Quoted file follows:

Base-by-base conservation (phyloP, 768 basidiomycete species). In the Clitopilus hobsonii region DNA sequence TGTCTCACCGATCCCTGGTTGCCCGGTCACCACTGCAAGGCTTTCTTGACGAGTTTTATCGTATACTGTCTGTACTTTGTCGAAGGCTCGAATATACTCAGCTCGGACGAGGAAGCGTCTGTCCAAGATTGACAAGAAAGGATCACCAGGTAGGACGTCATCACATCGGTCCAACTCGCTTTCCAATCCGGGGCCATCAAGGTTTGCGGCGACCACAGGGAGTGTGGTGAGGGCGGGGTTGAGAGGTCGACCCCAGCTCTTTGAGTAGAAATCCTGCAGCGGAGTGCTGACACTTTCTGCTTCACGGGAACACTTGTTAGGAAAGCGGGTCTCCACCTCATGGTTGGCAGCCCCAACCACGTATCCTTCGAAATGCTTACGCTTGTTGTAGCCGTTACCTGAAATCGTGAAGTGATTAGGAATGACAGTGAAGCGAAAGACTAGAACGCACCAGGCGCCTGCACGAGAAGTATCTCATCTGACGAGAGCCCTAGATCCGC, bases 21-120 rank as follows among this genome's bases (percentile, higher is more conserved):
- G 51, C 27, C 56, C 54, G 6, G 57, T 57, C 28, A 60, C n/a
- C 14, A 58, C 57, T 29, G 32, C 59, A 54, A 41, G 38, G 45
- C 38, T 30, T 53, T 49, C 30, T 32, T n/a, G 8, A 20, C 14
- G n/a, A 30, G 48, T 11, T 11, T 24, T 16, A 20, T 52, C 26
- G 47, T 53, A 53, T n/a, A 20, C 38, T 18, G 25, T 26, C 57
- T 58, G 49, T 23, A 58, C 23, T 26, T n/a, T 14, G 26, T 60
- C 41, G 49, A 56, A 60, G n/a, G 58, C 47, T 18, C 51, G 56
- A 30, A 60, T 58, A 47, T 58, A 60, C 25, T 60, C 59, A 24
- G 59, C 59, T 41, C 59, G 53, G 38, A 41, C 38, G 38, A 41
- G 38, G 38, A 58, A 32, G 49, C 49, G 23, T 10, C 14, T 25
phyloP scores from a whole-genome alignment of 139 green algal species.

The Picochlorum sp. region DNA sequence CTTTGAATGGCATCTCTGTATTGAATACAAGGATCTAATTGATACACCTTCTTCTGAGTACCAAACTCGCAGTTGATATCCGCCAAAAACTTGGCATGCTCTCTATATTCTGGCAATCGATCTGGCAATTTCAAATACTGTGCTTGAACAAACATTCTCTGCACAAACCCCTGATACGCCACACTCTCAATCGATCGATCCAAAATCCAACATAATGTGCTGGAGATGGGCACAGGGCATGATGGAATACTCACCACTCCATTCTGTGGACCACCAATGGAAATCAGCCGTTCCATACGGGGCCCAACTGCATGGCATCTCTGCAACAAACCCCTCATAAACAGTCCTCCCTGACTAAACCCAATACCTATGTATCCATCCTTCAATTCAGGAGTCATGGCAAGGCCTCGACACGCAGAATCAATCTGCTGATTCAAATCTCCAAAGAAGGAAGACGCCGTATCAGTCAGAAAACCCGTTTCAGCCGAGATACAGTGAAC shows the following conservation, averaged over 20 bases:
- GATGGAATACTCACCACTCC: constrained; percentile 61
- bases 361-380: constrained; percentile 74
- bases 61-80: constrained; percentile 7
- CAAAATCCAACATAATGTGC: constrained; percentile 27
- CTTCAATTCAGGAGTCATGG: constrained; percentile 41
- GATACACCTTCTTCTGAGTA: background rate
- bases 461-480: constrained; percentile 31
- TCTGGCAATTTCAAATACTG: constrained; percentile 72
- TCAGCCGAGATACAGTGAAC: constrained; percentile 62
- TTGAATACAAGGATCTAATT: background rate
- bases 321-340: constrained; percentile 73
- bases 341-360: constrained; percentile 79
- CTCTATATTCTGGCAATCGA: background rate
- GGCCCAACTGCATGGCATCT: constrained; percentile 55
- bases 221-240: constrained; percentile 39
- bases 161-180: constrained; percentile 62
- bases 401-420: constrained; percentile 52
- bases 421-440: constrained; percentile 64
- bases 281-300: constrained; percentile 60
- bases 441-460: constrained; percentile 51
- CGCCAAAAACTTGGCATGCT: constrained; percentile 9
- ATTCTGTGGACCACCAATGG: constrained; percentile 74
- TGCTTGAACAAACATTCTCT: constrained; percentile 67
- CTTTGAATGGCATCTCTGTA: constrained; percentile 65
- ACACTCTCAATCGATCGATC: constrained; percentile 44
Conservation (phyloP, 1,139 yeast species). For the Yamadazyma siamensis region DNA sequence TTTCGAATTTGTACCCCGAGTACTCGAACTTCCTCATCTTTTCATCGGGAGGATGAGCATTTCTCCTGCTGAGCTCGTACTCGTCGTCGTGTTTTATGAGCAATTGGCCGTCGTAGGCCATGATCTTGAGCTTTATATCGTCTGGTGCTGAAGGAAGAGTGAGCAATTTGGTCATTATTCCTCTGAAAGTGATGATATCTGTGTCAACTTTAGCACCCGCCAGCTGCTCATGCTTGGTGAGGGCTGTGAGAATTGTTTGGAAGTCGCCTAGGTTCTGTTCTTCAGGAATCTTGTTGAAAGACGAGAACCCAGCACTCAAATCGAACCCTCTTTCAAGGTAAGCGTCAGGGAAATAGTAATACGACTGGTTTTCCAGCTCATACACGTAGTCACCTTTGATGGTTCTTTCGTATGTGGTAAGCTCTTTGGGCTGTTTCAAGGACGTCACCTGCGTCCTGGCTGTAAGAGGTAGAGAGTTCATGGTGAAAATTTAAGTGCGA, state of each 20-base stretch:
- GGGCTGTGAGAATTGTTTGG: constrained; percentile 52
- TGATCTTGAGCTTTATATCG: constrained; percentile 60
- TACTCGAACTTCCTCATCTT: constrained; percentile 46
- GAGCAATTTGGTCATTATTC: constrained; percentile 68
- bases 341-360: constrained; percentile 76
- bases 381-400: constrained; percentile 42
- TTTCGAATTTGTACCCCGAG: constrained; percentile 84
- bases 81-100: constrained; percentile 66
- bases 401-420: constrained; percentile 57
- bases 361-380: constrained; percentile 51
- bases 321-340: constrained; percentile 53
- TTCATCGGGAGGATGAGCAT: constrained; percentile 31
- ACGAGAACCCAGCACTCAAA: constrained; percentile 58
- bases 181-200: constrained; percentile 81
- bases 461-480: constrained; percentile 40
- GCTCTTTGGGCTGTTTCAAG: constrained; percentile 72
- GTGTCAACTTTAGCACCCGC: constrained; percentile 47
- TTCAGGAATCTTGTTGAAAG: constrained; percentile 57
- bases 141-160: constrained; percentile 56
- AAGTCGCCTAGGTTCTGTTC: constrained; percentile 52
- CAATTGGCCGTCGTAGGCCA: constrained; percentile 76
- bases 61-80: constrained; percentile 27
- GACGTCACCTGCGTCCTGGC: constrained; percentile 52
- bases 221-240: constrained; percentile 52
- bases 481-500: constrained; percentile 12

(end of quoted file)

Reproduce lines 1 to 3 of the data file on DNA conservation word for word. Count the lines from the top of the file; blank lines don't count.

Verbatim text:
Base-by-base conservation (phyloP, 768 basidiomycete species). In the Clitopilus hobsonii region DNA sequence TGTCTCACCGATCCCTGGTTGCCCGGTCACCACTGCAAGGCTTTCTTGACGAGTTTTATCGTATACTGTCTGTACTTTGTCGAAGGCTCGAATATACTCAGCTCGGACGAGGAAGCGTCTGTCCAAGATTGACAAGAAAGGATCACCAGGTAGGACGTCATCACATCGGTCCAACTCGCTTTCCAATCCGGGGCCATCAAGGTTTGCGGCGACCACAGGGAGTGTGGTGAGGGCGGGGTTGAGAGGTCGACCCCAGCTCTTTGAGTAGAAATCCTGCAGCGGAGTGCTGACACTTTCTGCTTCACGGGAACACTTGTTAGGAAAGCGGGTCTCCACCTCATGGTTGGCAGCCCCAACCACGTATCCTTCGAAATGCTTACGCTTGTTGTAGCCGTTACCTGAAATCGTGAAGTGATTAGGAATGACAGTGAAGCGAAAGACTAGAACGCACCAGGCGCCTGCACGAGAAGTATCTCATCTGACGAGAGCCCTAGATCCGC, bases 21-120 rank as follows among this genome's bases (percentile, higher is more conserved):
- G 51, C 27, C 56, C 54, G 6, G 57, T 57, C 28, A 60, C n/a
- C 14, A 58, C 57, T 29, G 32, C 59, A 54, A 41, G 38, G 45